In July, the EU Parliament voted on rules that define investment in nuclear and some gas projects as sustainable and environmentally friendly (ESG). At the same time, the share of nuclear energy in the energy balance of the EU countries varies greatly.
The share of nuclear power in the energy balance of some EU countries. Data: IAEA, source: Statista
As Europe moves towards green energy, the issue of nuclear power is again at the center of discussion. Just this month, the EU Parliament voted on rules that define investment in nuclear and certain gas projects as sustainable and environmentally friendly (ESG). Most likely, these rules will become law, since their rejection will require 20 of the 27 EU member states to vote „no”. The new law will come into force in 2023.
Data from the International Atomic Energy Agency (IAEA) paints the following picture for the European Union: France, where about 69% of its electricity is produced by nuclear power, is currently leading the block. Last year, nuclear energy also accounted for more than half of the energy balance in Ukraine (55%), Slovakia (52.3%) and Belgium (50.8%).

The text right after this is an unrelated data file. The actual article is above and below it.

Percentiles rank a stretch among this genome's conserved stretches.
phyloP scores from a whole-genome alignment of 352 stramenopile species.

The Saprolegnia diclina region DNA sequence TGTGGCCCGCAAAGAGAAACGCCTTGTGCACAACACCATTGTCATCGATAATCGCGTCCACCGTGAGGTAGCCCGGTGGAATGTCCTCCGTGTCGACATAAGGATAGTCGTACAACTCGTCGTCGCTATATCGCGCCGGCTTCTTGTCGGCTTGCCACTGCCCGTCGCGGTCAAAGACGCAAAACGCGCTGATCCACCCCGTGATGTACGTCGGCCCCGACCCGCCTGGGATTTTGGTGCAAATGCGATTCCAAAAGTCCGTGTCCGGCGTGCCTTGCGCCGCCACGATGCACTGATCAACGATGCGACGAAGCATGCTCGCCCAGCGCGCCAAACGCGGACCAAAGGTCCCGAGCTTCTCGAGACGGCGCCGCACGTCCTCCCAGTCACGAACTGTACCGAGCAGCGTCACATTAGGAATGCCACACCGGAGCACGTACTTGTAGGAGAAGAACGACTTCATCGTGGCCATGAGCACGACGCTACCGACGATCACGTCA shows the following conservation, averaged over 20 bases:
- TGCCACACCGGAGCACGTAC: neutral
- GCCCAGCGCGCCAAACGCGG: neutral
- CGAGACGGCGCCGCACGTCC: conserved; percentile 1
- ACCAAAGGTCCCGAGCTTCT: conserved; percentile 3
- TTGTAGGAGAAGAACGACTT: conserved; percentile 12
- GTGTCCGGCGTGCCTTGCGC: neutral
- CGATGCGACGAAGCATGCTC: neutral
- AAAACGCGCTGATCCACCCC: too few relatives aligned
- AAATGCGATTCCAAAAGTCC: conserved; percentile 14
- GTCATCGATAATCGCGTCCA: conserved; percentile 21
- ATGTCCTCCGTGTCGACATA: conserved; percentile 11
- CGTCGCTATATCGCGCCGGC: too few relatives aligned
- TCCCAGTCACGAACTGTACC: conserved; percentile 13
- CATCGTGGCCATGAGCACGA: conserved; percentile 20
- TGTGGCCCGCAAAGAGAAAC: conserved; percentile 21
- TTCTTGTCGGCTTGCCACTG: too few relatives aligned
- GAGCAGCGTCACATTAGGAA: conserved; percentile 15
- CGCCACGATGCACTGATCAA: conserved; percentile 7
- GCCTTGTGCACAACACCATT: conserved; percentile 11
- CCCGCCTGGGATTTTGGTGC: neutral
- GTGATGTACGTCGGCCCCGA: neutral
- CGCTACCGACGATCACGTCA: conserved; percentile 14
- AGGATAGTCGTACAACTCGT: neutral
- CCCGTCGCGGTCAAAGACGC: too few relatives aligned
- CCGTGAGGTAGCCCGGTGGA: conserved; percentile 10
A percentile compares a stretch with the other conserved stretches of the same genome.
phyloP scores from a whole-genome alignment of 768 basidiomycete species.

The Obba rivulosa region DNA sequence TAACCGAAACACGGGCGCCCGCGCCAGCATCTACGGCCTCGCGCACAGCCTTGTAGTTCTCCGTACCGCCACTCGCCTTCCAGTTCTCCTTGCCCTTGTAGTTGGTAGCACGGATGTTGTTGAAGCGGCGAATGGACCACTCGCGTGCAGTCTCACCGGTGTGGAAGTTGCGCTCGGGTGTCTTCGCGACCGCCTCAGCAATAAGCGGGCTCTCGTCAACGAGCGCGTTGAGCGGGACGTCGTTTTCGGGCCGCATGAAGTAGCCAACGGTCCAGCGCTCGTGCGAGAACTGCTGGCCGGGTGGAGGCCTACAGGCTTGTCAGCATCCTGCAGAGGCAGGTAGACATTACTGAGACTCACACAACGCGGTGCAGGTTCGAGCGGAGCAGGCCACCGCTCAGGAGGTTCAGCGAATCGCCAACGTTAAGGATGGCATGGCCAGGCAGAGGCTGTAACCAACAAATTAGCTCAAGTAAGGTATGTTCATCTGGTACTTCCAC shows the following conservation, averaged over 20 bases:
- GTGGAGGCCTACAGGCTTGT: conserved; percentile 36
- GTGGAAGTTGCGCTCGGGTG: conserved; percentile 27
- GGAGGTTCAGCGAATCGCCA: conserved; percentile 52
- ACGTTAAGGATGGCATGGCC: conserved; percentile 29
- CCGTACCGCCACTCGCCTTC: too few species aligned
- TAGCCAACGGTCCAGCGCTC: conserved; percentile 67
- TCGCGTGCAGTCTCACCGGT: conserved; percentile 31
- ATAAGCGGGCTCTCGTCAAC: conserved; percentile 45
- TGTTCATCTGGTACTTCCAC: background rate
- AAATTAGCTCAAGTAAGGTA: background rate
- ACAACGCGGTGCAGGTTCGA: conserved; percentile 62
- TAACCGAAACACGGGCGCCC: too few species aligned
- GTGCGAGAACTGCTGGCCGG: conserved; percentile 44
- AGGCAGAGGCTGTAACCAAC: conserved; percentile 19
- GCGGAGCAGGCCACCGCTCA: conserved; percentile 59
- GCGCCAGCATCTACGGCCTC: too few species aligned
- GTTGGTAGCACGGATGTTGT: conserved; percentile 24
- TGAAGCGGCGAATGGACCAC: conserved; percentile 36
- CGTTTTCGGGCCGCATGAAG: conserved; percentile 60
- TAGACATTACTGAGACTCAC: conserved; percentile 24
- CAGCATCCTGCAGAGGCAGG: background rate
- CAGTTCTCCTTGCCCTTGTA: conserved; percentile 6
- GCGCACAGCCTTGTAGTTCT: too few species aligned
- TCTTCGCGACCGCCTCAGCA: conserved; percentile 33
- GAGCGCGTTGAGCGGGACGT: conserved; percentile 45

In Germany, the share of nuclear power is the lowest in the EU, accounting for just under 12% of total electricity generation last year. This figure has been gradually decreasing since the country decided in 2000 to phase out its nuclear power plants. However, discussions about nuclear energy resumed after the start of Russia’s special military operation on the territory of Ukraine, which demonstrated the EU’s vulnerability to fluctuations in energy prices on the world market.
The participants in this discussion are divided into two camps: in one of them, proponents of nuclear power argue that it does not emit carbon and can help fill the inevitable energy gap. In the other camp, critics of nuclear power are concerned that the radioactive by-products of nuclear power plants are difficult to dispose of.